Monday, September 27, 2010

The landing slump

It feels like years since I've made a decent landing in an airplane. I'm in a slump. I can't tell you for sure when it began, and now I can't tell you when it's going to end.

This is one of the problem with being a renter: It's too expensive to get out and keep one's skills sharp. Yesterday, Carolie and I flew along the Minnesota and Mississippi Rivers to check out flooding that hit last week after some areas got 10 or more inches of rain in 24 hours.

Carolie usually doesn't fly with me, so it was nice to have her along. It was a little bumpy down low and she probably drove up the stock of Benadryl a fair amount, but she's a trooper:


And before the flight, I perform the traditional toast to the airplane.


Actually, I'm checking the fuel sample I just took out of the wing tank.

Then we flew...



The actual flying skills were fine -- better than fine, actually. I held altitude at 1,000 feet AGL in steep turns over Pine Island. While filming.



What else went right? Situational awareness. We flew well, we spotted the traffic (including birds) we needed to find, we did a great job of communicating through some busy airspace around Mankato, keeping everyone alert for us, and helping them navigate around us. We got a great view of tow plane, cutting its tie to a Civil Air Patrol glider over Mankato, and then diving for the ground.

There's just this landing thing to overcome.

We headed over to Red Wing for a bathroom break and a check of the Vikings score. Red Wing is a huge runway (5,000 feet), along the Mississippi, below bluffs on the Wisconsin side. And, sure, it gets a little squirrely, but it shouldn't have been as poor a landing as it was, especially given an incredibly stabilized four mile final.

But it was a bad landing, partially because the size of the runway makes you think you're lower than you really are, and partly because I'm not focusing on the far end of the runway, I'm looking ahead of the nose. I know this is the problem, I'm just not getting out enough to practice it.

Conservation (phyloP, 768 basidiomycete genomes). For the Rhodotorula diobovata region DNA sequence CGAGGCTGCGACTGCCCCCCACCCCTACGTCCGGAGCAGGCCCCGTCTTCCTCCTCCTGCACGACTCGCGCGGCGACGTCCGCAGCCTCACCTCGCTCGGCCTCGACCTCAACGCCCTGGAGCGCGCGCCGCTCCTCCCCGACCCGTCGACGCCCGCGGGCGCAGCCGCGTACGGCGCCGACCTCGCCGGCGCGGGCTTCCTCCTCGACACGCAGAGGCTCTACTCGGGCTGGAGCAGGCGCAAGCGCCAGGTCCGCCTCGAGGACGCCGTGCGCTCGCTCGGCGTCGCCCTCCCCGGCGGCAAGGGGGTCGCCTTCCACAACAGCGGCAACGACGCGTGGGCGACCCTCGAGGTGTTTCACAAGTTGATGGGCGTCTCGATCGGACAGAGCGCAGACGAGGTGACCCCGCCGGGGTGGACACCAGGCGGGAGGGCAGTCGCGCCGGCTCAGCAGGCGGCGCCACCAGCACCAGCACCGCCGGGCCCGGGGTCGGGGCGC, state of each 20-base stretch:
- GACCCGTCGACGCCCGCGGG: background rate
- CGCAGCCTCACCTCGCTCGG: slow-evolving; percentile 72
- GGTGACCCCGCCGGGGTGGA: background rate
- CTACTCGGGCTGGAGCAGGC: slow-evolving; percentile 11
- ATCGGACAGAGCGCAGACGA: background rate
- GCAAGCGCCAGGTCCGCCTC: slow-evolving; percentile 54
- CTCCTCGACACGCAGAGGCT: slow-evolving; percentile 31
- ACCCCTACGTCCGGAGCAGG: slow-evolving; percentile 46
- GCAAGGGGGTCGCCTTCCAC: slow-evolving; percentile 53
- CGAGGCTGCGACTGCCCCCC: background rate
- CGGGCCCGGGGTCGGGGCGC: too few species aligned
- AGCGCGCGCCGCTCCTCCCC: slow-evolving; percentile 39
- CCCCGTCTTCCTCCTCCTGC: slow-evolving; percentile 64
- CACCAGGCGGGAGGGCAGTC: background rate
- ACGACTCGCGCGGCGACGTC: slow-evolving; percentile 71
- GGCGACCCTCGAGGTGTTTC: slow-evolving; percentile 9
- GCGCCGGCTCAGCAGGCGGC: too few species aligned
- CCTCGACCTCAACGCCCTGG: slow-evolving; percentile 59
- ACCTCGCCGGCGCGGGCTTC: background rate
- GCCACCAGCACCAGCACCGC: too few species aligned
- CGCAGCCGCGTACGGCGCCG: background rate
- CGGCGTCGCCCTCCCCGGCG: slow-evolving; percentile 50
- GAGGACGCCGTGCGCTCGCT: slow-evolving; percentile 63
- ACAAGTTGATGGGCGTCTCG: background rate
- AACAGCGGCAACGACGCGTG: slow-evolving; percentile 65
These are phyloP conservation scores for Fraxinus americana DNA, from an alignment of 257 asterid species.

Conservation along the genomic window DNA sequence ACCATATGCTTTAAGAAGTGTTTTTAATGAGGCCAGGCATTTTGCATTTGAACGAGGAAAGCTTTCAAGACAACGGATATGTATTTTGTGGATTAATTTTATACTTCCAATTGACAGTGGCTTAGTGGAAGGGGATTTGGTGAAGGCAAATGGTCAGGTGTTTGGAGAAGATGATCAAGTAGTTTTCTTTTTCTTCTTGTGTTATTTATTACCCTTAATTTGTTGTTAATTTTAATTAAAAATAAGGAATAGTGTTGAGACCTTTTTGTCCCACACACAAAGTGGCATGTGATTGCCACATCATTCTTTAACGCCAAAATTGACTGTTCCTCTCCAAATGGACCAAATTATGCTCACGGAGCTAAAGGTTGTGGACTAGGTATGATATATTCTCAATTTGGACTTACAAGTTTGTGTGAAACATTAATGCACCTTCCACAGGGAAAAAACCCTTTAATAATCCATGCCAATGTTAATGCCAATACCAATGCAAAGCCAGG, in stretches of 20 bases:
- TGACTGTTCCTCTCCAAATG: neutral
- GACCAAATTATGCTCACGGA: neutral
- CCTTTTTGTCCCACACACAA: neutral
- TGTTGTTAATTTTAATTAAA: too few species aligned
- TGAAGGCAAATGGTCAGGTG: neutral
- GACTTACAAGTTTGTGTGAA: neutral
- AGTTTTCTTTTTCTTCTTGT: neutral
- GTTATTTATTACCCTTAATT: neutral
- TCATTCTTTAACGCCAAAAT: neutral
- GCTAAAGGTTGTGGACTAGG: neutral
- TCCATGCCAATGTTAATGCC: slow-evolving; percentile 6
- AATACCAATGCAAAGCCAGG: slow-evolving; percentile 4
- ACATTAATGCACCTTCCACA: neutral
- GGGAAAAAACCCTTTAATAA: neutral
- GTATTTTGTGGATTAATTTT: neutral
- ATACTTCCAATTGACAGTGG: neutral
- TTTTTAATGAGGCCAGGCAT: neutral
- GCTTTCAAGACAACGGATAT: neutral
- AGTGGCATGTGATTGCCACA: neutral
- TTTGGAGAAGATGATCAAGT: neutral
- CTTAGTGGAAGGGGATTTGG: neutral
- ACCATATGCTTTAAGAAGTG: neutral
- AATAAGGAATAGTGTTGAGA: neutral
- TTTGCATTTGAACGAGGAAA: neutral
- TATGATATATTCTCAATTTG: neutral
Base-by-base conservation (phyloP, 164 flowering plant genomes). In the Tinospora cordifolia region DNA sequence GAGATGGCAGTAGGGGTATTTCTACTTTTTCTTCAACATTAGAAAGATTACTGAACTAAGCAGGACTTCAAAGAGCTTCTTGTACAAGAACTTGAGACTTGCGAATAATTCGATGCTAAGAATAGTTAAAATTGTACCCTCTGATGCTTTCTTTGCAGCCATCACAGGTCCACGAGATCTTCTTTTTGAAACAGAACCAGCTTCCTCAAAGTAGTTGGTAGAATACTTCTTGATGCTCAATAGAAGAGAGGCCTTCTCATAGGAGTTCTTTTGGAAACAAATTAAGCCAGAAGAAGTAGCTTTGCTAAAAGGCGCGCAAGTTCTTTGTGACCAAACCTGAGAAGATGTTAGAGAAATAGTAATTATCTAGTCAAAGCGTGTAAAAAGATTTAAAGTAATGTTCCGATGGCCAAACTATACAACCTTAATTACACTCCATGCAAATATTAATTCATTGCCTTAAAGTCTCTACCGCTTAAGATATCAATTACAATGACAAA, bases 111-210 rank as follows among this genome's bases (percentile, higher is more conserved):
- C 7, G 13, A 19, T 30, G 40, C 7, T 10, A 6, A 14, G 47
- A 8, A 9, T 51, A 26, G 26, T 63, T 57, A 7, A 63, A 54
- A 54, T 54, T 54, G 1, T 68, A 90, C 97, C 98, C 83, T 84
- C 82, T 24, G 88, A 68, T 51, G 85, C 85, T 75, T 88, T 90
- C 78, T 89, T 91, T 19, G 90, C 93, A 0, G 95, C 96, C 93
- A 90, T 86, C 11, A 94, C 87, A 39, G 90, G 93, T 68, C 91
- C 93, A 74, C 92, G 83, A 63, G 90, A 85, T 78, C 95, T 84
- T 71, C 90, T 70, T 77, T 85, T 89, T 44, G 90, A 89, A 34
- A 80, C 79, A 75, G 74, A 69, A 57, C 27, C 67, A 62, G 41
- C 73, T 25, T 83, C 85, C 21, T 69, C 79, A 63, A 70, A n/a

So as we bounced down the runway, I firewalled the throttle and executed a go-around, which couldn't have thrilled Carolie, who rarely flies with me and didn't know what I was doing.

The second landing was a little better, but I still dropped it the last 10 feet or so.

And back at Flying Cloud -- a more familiar runway -- I had a better landing, but still not great.

As the RV-7A project nears its conclusion, I always think immediately after landings, "What would have happened if you were flying an RV?" I don't like the answer.

(If you're reading this via Facebook, you'll have to go to the "original posting" to see the video and Flash slideshow)

4 comments:

  1. The problem, as you noted, is simply not flying enough. Don't wait to get proficient with the RV, invest in yourself now. Maybe even stimulate the local flight school by putting a CFI in the right seat for an hour or two.

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  2. You probably flew right over me at Stanton, where I was messing with gliders. Stop in sometime. I flew in with a 172 - and managed an awkward landing in that easy to land beastie, watched by friends on the flight line. Now that's pressure. :)

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  3. Couldn't see it so not sure, but if the bounces were PIO (ie., porpoise), then consider
    1. Too much airspeed and not enough aft trim. Photo shows a PA-28 - try about 80mph / 70kts for approach speed. No more.
    2. Could be not enough aft trim. Many people, over time, get used to holding a little "pull". Another indicator of this is if, as you're trying to flare, you find yourself pumping the yoke. Try trimming all the way back as far as it will go and see what speed that gives you hands off. You may be surprised.
    3. Try the game of not trying to land. Instead, come over the fence, power to idle, and then fly as close to the runway as you can without touching down.

    Enough! I'm off to bash some more airplanes.

    Good luck.

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  4. Good landings start on final. Stabilize the approach at correct airspeed and attitude. Then cross the fence and round out. You should now be at 1.3 Vs -no more. Assess height -the plane should be at 10' if higher go around and try again. Keep doing this until the picture is right. Assuming you got that right, and now close to the runway, try to hold the plane off flairing and closing the throttle. The stall waring should fire when you are 1' off the runway. Keep holding off and you will not bounce but land smoothly and firmly. If you are getting nervous its time for some lessons. You can do it - I can ! :-)

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